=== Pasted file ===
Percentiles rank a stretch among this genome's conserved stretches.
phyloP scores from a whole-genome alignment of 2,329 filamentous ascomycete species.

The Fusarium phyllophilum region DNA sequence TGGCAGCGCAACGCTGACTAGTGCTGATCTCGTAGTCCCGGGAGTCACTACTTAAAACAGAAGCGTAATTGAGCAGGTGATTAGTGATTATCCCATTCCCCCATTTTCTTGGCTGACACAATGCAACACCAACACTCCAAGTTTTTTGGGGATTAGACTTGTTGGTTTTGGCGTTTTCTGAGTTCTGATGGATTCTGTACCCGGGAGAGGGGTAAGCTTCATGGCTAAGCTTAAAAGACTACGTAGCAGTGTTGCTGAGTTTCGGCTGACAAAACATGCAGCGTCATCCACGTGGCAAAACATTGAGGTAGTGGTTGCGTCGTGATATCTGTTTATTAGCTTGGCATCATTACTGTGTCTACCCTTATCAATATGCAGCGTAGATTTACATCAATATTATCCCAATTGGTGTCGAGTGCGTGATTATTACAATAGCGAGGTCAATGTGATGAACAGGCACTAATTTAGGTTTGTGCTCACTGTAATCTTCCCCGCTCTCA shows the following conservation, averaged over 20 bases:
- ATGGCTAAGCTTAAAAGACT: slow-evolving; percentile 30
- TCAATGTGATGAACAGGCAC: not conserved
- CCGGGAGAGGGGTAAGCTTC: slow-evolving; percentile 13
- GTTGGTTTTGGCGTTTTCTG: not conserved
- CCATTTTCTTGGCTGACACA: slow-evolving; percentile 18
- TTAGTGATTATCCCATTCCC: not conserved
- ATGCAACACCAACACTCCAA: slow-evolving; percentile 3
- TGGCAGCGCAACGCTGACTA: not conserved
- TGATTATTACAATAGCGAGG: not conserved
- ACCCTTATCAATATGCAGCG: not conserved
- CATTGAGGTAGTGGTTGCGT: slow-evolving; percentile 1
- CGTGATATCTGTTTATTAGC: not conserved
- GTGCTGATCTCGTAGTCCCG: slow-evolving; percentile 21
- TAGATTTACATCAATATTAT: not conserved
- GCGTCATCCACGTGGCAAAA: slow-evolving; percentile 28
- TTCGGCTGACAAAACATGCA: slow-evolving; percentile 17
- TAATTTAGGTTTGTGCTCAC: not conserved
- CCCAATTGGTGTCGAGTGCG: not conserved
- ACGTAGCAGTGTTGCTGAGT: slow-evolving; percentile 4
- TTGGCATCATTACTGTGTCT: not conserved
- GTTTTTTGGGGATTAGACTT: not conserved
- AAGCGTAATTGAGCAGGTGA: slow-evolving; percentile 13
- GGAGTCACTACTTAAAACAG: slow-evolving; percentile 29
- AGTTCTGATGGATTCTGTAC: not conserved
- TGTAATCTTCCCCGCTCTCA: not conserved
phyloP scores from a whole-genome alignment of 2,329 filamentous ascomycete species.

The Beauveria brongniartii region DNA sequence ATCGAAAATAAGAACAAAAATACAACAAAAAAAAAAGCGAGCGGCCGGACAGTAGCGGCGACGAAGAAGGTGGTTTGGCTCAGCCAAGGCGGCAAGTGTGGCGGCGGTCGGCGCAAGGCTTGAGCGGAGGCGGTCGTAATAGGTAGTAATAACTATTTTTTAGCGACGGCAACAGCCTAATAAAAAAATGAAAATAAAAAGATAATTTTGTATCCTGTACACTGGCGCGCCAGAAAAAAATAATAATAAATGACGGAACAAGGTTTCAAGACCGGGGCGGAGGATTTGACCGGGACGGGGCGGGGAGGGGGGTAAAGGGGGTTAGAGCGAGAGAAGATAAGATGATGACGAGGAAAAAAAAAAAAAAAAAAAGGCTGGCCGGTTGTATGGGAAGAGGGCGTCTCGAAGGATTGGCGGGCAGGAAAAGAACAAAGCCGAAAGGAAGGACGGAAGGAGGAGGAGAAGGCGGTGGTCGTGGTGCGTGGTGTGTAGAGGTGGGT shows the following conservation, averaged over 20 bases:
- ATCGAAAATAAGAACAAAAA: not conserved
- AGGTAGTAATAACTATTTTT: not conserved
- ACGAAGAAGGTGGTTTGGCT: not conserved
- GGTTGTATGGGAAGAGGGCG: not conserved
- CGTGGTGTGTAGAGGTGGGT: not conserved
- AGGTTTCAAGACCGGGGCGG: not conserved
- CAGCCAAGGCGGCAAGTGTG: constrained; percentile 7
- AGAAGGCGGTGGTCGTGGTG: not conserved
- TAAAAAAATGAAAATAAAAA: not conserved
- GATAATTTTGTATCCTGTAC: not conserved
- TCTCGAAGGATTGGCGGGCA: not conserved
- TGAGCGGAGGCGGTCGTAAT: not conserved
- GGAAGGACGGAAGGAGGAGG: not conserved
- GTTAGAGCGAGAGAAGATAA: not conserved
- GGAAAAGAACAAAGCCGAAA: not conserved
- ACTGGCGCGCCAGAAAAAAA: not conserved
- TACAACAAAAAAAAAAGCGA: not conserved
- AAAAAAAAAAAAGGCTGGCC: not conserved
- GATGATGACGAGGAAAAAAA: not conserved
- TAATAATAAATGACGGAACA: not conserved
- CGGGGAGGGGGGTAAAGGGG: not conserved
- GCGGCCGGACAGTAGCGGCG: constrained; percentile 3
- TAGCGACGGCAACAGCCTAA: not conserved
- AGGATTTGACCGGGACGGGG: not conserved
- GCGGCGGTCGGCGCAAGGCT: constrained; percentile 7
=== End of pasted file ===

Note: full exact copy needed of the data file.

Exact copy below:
Percentiles rank a stretch among this genome's conserved stretches.
phyloP scores from a whole-genome alignment of 2,329 filamentous ascomycete species.

The Fusarium phyllophilum region DNA sequence TGGCAGCGCAACGCTGACTAGTGCTGATCTCGTAGTCCCGGGAGTCACTACTTAAAACAGAAGCGTAATTGAGCAGGTGATTAGTGATTATCCCATTCCCCCATTTTCTTGGCTGACACAATGCAACACCAACACTCCAAGTTTTTTGGGGATTAGACTTGTTGGTTTTGGCGTTTTCTGAGTTCTGATGGATTCTGTACCCGGGAGAGGGGTAAGCTTCATGGCTAAGCTTAAAAGACTACGTAGCAGTGTTGCTGAGTTTCGGCTGACAAAACATGCAGCGTCATCCACGTGGCAAAACATTGAGGTAGTGGTTGCGTCGTGATATCTGTTTATTAGCTTGGCATCATTACTGTGTCTACCCTTATCAATATGCAGCGTAGATTTACATCAATATTATCCCAATTGGTGTCGAGTGCGTGATTATTACAATAGCGAGGTCAATGTGATGAACAGGCACTAATTTAGGTTTGTGCTCACTGTAATCTTCCCCGCTCTCA shows the following conservation, averaged over 20 bases:
- ATGGCTAAGCTTAAAAGACT: slow-evolving; percentile 30
- TCAATGTGATGAACAGGCAC: not conserved
- CCGGGAGAGGGGTAAGCTTC: slow-evolving; percentile 13
- GTTGGTTTTGGCGTTTTCTG: not conserved
- CCATTTTCTTGGCTGACACA: slow-evolving; percentile 18
- TTAGTGATTATCCCATTCCC: not conserved
- ATGCAACACCAACACTCCAA: slow-evolving; percentile 3
- TGGCAGCGCAACGCTGACTA: not conserved
- TGATTATTACAATAGCGAGG: not conserved
- ACCCTTATCAATATGCAGCG: not conserved
- CATTGAGGTAGTGGTTGCGT: slow-evolving; percentile 1
- CGTGATATCTGTTTATTAGC: not conserved
- GTGCTGATCTCGTAGTCCCG: slow-evolving; percentile 21
- TAGATTTACATCAATATTAT: not conserved
- GCGTCATCCACGTGGCAAAA: slow-evolving; percentile 28
- TTCGGCTGACAAAACATGCA: slow-evolving; percentile 17
- TAATTTAGGTTTGTGCTCAC: not conserved
- CCCAATTGGTGTCGAGTGCG: not conserved
- ACGTAGCAGTGTTGCTGAGT: slow-evolving; percentile 4
- TTGGCATCATTACTGTGTCT: not conserved
- GTTTTTTGGGGATTAGACTT: not conserved
- AAGCGTAATTGAGCAGGTGA: slow-evolving; percentile 13
- GGAGTCACTACTTAAAACAG: slow-evolving; percentile 29
- AGTTCTGATGGATTCTGTAC: not conserved
- TGTAATCTTCCCCGCTCTCA: not conserved
phyloP scores from a whole-genome alignment of 2,329 filamentous ascomycete species.

The Beauveria brongniartii region DNA sequence ATCGAAAATAAGAACAAAAATACAACAAAAAAAAAAGCGAGCGGCCGGACAGTAGCGGCGACGAAGAAGGTGGTTTGGCTCAGCCAAGGCGGCAAGTGTGGCGGCGGTCGGCGCAAGGCTTGAGCGGAGGCGGTCGTAATAGGTAGTAATAACTATTTTTTAGCGACGGCAACAGCCTAATAAAAAAATGAAAATAAAAAGATAATTTTGTATCCTGTACACTGGCGCGCCAGAAAAAAATAATAATAAATGACGGAACAAGGTTTCAAGACCGGGGCGGAGGATTTGACCGGGACGGGGCGGGGAGGGGGGTAAAGGGGGTTAGAGCGAGAGAAGATAAGATGATGACGAGGAAAAAAAAAAAAAAAAAAAGGCTGGCCGGTTGTATGGGAAGAGGGCGTCTCGAAGGATTGGCGGGCAGGAAAAGAACAAAGCCGAAAGGAAGGACGGAAGGAGGAGGAGAAGGCGGTGGTCGTGGTGCGTGGTGTGTAGAGGTGGGT shows the following conservation, averaged over 20 bases:
- ATCGAAAATAAGAACAAAAA: not conserved
- AGGTAGTAATAACTATTTTT: not conserved
- ACGAAGAAGGTGGTTTGGCT: not conserved
- GGTTGTATGGGAAGAGGGCG: not conserved
- CGTGGTGTGTAGAGGTGGGT: not conserved
- AGGTTTCAAGACCGGGGCGG: not conserved
- CAGCCAAGGCGGCAAGTGTG: constrained; percentile 7
- AGAAGGCGGTGGTCGTGGTG: not conserved
- TAAAAAAATGAAAATAAAAA: not conserved
- GATAATTTTGTATCCTGTAC: not conserved
- TCTCGAAGGATTGGCGGGCA: not conserved
- TGAGCGGAGGCGGTCGTAAT: not conserved
- GGAAGGACGGAAGGAGGAGG: not conserved
- GTTAGAGCGAGAGAAGATAA: not conserved
- GGAAAAGAACAAAGCCGAAA: not conserved
- ACTGGCGCGCCAGAAAAAAA: not conserved
- TACAACAAAAAAAAAAGCGA: not conserved
- AAAAAAAAAAAAGGCTGGCC: not conserved
- GATGATGACGAGGAAAAAAA: not conserved
- TAATAATAAATGACGGAACA: not conserved
- CGGGGAGGGGGGTAAAGGGG: not conserved
- GCGGCCGGACAGTAGCGGCG: constrained; percentile 3
- TAGCGACGGCAACAGCCTAA: not conserved
- AGGATTTGACCGGGACGGGG: not conserved
- GCGGCGGTCGGCGCAAGGCT: constrained; percentile 7